Ladies and gentlemen, the pope has left the building—or should I say the country? Pope Francis made a huge splash in the United States—and not just among Catholics. Many non-religious people—and even some Evangelicals—genuinely like Pope Francis. Why is it that people who largely disagree with the pontiff’s theology find him immensely appealing as a personality?
Doctrinal beliefs aside, Pope Francis carries himself in a Christ-like manner. He speaks graciously and walks humbly. He refuses to buy into the tit-for-tat mindset of our political systems. And he looks to care more about walking with poor than dining with the rich. The pope truly seems to understand that Christianity is not About the Pope.
For these things, I applaud Pope Francis and respect him as a brother in Christ. At the same time, his visit has left me with a couple of nagging questions.
First, why are we so amazed when a high-level Christian leader carries himself in a way that accurately represents Christ? Have we strayed so far from the heart of God that what should be normal behavior somehow feels new and refreshing?
We can rant and complain all we want about the downward spiral our world seems to be taking, but plenty of blame can also be cast toward those of us who profess to know and serve Jesus. If Christ-like behavior were normal for the professing church, we’d have a much greater influence in our world.
Second, the celebrity status of Pope Francis presents quite a conundrum. The pontiff walks in a lowly manner while being elevated to rock-star status. Furthermore, he preaches against unbridled materialism even as a brisk business in pope souvenirs follows wherever he goes. Did you know you can buy Pope Francis T-shirts, umbrellas, and coffee mugs? There’s even a bobble head to be had for a mere $59.99. Some people have professed to spending well over $100 for pope souvenirs.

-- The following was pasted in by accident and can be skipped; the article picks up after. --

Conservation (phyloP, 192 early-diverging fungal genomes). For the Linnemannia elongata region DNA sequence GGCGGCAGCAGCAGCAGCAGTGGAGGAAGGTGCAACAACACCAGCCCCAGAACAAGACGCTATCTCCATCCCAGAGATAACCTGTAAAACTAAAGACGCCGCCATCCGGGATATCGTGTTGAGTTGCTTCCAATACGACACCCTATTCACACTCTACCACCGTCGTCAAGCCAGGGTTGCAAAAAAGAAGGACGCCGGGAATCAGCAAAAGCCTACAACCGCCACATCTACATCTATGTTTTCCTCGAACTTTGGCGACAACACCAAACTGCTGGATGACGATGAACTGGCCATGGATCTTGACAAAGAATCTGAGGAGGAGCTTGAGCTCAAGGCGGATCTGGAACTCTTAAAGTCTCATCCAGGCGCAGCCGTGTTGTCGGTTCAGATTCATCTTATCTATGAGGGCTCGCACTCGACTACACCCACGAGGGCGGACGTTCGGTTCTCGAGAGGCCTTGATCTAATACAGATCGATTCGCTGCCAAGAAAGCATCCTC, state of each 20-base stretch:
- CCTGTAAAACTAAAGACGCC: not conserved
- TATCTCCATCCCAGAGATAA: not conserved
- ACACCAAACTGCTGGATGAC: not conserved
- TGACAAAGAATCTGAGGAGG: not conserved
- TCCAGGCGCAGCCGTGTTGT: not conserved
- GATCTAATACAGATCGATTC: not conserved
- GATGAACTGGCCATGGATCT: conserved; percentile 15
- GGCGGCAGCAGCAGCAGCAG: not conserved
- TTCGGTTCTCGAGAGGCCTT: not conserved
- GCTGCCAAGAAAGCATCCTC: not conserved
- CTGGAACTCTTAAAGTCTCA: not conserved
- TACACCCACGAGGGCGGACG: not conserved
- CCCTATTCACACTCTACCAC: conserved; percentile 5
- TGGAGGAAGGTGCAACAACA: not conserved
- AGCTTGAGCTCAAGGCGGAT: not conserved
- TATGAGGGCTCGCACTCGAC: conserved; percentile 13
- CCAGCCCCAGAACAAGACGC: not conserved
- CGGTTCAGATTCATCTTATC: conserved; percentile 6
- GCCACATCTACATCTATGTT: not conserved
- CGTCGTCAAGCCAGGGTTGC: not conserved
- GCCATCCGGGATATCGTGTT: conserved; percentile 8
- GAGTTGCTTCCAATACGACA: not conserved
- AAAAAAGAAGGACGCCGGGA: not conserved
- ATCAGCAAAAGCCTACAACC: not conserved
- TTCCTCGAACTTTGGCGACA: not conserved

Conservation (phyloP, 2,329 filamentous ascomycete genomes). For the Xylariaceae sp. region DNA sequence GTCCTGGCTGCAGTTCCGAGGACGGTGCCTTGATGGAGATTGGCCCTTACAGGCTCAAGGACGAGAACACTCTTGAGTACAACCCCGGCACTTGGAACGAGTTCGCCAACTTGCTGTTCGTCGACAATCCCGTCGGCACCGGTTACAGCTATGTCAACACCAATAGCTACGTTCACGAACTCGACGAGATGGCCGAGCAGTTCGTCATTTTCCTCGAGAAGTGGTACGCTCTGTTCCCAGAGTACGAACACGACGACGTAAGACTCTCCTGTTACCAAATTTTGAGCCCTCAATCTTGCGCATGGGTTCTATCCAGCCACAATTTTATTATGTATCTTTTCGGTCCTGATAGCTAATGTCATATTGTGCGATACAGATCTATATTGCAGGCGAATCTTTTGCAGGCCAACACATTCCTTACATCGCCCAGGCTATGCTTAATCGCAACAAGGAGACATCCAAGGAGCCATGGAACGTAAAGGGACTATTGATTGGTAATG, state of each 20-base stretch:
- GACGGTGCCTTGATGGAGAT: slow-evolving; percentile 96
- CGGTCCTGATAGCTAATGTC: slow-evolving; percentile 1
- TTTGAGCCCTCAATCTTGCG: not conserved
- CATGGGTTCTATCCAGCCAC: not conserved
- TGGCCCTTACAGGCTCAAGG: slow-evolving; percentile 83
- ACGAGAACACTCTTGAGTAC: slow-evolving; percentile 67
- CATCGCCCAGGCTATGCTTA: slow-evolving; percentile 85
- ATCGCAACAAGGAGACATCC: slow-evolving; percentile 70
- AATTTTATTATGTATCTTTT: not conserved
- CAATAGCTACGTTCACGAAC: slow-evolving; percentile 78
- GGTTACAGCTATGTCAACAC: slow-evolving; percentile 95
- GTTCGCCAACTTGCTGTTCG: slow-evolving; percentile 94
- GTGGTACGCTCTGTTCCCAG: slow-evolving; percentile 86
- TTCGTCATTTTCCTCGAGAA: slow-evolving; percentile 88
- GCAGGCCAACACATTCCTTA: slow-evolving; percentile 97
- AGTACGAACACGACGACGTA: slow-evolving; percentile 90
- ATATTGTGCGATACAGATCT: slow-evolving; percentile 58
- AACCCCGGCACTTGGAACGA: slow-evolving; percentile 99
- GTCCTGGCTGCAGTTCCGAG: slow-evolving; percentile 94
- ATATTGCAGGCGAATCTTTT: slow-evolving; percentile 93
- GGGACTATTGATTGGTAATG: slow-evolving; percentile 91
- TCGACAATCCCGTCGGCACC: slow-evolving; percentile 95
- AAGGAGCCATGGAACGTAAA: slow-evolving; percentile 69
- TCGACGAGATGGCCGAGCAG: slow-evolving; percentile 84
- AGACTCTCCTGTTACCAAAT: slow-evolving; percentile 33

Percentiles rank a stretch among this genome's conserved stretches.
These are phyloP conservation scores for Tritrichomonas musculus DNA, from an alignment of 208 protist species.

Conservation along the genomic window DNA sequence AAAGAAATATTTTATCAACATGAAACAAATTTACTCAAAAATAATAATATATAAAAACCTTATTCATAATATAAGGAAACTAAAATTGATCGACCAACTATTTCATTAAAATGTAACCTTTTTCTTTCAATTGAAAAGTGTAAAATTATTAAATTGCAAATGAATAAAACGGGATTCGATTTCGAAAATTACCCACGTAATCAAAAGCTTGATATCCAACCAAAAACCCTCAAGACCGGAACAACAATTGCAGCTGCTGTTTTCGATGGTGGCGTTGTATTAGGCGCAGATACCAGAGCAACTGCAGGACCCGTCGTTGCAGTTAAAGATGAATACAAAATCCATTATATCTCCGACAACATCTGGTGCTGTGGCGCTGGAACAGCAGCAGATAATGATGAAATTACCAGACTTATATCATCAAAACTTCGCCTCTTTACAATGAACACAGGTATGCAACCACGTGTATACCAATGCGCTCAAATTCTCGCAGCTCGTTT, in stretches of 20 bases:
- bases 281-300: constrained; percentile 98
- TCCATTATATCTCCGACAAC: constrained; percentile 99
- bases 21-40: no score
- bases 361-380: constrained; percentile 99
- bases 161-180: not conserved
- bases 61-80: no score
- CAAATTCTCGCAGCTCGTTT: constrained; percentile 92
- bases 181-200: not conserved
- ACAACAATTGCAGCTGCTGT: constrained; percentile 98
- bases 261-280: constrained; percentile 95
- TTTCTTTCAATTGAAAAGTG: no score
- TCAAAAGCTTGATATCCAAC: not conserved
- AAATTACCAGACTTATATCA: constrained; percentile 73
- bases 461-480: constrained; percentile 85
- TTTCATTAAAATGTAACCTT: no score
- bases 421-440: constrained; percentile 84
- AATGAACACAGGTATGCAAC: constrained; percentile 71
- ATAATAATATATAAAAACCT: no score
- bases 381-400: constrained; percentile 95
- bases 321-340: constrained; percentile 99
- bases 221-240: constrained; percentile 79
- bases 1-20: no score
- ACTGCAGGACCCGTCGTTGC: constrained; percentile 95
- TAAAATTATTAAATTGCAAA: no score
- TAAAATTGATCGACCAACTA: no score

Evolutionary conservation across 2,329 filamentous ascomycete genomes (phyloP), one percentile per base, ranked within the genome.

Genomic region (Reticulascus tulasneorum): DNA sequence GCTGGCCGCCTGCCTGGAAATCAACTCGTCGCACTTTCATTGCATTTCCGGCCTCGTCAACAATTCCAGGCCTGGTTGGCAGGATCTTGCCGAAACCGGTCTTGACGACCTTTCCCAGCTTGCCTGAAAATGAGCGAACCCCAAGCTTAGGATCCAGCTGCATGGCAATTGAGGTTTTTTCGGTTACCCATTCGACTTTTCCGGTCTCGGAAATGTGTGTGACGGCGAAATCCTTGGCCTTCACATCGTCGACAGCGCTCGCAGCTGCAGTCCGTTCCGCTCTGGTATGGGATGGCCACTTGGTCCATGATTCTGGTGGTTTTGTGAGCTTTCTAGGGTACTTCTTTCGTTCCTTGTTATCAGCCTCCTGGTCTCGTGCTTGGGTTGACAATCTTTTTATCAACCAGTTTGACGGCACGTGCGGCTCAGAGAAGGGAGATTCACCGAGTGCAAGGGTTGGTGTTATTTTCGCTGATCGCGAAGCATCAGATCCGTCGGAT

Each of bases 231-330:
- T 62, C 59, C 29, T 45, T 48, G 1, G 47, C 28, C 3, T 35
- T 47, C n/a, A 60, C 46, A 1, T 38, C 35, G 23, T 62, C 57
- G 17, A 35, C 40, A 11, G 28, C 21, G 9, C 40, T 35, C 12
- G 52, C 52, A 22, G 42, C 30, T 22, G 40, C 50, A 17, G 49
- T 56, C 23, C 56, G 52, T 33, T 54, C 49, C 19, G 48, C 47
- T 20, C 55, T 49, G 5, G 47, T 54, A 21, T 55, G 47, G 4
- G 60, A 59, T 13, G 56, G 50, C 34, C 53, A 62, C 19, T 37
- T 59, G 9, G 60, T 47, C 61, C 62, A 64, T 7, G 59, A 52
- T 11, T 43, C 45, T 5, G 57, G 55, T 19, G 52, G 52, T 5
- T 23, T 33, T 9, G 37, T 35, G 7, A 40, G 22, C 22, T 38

I’m not criticizing Pope Francis for any of these things. I do, however, see a major disconnect. The realities of our Lord’s Gospel seem to be evading our public consciousness while, at the very time, we laud Christ-like behavior.
At the core of our problem is an anti-biblical mentality that has plagued the church for centuries—the feeling that Christian leaders are celebrities to be fawned over.
From a biblical perspective, a leader is a servant (John 13:1-17). And by servant, I don’t just mean a representative of God who helps the poor, but someone who inspires, trains, and equips others to accomplish the hard and tedious work of ministry.
And He gave some as apostles, and some as prophets, and some as evangelists, and some as pastors and teachers, for the equipping of the saints for the work of service, to the building up of the body of Christ; until we all attain to the unity of the faith, and of the knowledge of the Son of God, to a mature man, to the measure of the stature which belongs to the fullness of Christ. Ephesians 4:11-13 (NASB)
The work of a “minister” then is not to stand aloof as a public celebrity, but to teach and train ordinary people how to minister. I believe that this one simple misunderstanding has done as much damage to the church as any of our doctrinal errors.
God calls people not to stand on the sidelines applauding the actions of a select few, but to roll up their sleeves and advance His purposes on this earth. At the same time, He calls Christian leaders not to make others dependent on them, but to train the rank and file for fruitful service.
I, for one, am deeply thankful that God has not limited ministry to the strong and highly gifted. Not only does He love the “faceless,” He loves to use them to accomplish His noble purposes. It’s an eternal reality that I really wish more Christians of all denominations would grasp.